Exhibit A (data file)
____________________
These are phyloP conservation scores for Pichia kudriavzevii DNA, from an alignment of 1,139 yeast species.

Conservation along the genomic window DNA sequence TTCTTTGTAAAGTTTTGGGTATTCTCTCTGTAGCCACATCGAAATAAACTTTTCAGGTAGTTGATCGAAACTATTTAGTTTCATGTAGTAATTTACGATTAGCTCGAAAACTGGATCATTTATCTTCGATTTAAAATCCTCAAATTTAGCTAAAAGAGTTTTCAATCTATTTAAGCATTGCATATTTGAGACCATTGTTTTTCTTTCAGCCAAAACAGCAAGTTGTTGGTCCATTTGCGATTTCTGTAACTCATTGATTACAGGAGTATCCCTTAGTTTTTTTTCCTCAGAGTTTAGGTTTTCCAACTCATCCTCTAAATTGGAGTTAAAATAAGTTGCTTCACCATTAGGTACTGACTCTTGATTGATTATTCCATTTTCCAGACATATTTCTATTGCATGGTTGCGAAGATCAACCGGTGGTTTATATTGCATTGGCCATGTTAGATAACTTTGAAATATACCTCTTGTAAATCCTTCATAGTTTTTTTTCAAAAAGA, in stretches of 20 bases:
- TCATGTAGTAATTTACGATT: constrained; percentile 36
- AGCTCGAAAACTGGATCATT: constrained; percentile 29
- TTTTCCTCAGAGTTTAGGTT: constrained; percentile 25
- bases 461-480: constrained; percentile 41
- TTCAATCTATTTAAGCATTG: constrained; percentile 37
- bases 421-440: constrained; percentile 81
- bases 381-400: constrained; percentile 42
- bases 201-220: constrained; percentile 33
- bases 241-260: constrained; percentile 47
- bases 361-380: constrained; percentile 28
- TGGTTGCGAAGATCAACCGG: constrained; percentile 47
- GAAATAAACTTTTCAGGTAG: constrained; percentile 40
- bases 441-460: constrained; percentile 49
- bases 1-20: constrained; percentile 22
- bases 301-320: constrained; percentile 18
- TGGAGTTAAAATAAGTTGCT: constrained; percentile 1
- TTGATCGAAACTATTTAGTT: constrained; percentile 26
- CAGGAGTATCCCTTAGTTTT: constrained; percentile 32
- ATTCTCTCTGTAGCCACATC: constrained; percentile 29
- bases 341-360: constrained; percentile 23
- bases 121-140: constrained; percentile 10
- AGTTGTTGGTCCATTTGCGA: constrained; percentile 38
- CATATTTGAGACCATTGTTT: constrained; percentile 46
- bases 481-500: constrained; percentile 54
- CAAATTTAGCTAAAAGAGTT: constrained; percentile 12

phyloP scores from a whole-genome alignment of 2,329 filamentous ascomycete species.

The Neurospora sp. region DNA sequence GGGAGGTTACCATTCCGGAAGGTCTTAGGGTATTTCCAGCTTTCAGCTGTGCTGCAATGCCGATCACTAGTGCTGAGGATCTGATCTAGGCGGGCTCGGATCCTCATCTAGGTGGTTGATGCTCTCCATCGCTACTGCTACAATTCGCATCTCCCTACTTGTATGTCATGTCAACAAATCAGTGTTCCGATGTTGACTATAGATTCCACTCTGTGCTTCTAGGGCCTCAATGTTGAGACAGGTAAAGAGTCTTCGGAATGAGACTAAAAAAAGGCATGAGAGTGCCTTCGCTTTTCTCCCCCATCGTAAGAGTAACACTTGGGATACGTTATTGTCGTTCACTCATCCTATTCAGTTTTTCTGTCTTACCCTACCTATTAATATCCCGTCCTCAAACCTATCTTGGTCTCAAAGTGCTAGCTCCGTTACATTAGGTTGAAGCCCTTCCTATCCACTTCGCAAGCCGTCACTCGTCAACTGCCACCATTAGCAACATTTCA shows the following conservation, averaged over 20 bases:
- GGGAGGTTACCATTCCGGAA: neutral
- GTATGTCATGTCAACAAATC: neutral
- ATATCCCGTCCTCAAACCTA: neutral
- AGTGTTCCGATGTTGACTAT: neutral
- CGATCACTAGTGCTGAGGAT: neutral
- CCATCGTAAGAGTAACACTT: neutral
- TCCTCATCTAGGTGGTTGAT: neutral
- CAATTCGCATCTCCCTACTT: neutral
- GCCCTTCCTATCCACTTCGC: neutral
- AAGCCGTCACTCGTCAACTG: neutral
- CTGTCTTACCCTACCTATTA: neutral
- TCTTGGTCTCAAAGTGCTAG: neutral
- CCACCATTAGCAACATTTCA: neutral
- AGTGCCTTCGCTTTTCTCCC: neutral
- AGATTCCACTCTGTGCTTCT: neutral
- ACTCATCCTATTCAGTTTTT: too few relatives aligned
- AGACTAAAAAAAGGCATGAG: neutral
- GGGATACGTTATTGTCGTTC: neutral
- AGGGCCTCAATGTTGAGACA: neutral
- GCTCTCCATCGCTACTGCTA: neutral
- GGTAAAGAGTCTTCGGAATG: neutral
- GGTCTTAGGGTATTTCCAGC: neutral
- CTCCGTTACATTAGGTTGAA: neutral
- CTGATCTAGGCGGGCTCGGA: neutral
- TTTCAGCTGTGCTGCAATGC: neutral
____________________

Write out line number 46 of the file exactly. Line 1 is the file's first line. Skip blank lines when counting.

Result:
- AGACTAAAAAAAGGCATGAG: neutral